New public inquiry expected as stadium agreement reached
A FORMAL agreement has been reached between the city council and town green campaigners over the ending of legal proceedings on the future of Ashton Vale.
The Post exclusively revealed last month that the council had taken the shock decision to stop contesting a judicial review case.
Since then, both sides have been meeting to agree terms and these talks have now ended.
The council has now submitted a consent order to the High Court to formally end the proceedings.
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A new public inquiry is expected to follow on the future of the northern part of the 42-acre site, which includes the former landfill tip on which Bristol City FC wants to build its new £92 million stadium.
Campaigners mounted a legal challenge after councillors decided last June to register only the southern area of the site as a town green – effectively giving the go-ahead to the club to build its stadium.
The campaigners argued that new evidence gathered by the club should be tested under cross-examination at an inquiry, mounting a judicial review which led to hearings in London.
The council argued that the review should be quashed because the anonymous resident who signed the legal papers decided to withdraw. But the judge ruled that a full hearing should go ahead. His decision convinced the council that the cost and time delay of continuing to contest the case was fruitless.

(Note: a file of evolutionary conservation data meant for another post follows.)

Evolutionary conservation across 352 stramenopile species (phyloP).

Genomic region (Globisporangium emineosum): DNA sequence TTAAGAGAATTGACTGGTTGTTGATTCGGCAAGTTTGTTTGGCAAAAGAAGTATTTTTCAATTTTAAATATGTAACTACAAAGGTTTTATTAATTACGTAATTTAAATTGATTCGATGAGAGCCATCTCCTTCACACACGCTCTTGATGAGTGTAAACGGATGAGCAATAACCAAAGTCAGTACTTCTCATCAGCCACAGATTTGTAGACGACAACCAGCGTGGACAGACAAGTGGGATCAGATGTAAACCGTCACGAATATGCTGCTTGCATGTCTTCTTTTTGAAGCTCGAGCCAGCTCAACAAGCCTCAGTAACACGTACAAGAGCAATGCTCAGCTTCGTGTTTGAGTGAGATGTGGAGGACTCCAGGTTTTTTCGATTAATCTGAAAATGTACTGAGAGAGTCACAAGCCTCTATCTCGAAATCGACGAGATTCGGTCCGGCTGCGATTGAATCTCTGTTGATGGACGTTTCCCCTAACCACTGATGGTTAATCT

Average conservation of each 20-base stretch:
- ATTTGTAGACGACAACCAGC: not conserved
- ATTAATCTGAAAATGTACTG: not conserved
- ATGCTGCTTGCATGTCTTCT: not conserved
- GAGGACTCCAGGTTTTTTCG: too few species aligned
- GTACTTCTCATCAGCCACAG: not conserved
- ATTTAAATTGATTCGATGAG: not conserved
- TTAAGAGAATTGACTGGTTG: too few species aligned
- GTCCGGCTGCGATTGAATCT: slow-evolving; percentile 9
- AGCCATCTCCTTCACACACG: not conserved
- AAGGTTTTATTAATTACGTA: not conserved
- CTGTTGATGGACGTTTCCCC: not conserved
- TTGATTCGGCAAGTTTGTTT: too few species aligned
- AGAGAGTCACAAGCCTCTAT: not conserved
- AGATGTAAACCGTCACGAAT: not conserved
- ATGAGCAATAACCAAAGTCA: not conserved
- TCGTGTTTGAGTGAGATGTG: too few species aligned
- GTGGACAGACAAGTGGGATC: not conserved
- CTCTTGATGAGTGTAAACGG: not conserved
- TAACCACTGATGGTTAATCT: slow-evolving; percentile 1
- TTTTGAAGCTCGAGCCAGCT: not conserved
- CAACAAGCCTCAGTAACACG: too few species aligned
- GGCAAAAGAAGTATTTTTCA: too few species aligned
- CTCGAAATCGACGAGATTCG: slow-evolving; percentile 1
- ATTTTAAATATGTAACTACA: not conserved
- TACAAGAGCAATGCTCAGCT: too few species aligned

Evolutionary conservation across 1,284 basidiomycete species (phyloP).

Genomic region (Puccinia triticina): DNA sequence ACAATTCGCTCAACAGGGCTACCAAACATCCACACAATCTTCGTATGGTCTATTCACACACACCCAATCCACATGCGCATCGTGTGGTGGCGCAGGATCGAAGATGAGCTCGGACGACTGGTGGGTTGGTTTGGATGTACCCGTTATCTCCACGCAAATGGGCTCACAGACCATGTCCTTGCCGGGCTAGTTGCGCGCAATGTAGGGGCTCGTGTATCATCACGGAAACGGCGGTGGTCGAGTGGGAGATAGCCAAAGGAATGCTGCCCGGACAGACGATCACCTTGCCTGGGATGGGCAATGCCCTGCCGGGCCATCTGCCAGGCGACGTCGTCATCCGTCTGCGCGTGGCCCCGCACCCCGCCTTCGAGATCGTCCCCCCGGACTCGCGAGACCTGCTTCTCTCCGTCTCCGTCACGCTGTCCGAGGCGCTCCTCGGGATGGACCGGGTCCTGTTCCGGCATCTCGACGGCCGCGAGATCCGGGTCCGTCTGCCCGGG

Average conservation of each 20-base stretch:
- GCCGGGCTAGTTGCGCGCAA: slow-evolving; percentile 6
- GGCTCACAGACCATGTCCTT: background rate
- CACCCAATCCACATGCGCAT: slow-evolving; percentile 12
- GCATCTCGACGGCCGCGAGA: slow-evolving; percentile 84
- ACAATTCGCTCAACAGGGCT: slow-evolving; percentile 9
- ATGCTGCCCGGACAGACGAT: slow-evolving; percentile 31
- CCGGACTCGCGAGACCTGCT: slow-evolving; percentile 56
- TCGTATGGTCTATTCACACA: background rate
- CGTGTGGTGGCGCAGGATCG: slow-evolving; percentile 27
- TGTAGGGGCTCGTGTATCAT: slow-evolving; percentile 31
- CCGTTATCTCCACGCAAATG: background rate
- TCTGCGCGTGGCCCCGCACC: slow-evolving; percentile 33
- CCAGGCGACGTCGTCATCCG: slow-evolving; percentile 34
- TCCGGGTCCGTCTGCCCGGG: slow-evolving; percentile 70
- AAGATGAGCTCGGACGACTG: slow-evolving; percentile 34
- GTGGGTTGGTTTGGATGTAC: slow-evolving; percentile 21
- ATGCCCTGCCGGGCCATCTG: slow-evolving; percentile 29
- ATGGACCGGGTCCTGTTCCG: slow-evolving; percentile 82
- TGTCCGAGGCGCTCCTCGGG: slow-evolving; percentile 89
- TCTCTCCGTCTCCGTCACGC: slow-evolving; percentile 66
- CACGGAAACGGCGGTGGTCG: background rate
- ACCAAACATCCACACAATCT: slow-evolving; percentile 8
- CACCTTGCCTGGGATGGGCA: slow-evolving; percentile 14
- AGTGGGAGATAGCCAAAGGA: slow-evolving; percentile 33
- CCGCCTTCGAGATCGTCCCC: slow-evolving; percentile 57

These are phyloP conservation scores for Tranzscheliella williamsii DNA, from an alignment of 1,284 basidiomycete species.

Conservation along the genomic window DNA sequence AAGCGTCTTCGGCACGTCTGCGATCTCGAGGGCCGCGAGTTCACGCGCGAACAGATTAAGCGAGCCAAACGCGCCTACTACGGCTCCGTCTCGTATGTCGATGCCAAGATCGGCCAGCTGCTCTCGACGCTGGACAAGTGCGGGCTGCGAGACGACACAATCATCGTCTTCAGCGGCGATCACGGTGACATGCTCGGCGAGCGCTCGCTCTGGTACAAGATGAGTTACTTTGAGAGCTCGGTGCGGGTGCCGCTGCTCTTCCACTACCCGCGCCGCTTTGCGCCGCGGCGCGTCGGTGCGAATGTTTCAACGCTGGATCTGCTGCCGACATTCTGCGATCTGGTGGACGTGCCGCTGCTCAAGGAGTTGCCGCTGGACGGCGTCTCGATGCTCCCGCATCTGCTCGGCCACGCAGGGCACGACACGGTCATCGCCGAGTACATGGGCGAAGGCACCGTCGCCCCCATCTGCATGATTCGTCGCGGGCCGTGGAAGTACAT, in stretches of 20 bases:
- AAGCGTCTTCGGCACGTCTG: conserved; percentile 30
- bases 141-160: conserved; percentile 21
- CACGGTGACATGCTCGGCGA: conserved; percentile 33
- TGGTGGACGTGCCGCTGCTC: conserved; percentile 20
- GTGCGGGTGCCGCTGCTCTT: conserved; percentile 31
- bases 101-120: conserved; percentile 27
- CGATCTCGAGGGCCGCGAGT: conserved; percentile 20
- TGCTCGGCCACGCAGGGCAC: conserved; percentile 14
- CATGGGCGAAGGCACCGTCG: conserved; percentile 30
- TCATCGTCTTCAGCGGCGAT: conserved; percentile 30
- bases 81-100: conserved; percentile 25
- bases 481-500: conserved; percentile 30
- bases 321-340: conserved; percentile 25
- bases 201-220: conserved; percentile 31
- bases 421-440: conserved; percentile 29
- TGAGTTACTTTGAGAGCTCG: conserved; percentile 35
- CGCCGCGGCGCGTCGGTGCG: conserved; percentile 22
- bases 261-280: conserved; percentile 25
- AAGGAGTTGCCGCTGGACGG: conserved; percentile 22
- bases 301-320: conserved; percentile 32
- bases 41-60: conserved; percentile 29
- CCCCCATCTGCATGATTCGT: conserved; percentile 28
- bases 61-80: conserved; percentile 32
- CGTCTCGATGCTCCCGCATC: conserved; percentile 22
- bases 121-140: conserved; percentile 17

It is almost certain that councillors will abide by the recommendations an independent inspector will put forward after the next public inquiry. If they decided not to, it would probably lead to yet another legal wrangle over the future of the site.
Residents applied for town green status on the land to stop any development. But Bristol and North Somerset councils both gave planning permission for the new stadium, which the club argues would create hundreds of jobs and bring millions of pounds of new investment to South Bristol.
A council spokesman said: "Upon the court's approval of the order, the council intends to seek submissions from the parties before finalising the next steps in relation to the northern part of the site.
"No decisions have been made on this process, however we shall make every attempt to move to this next stage as speedily as possible."
A public inquiry is likely to last several days with the inspector publishing their findings some months later.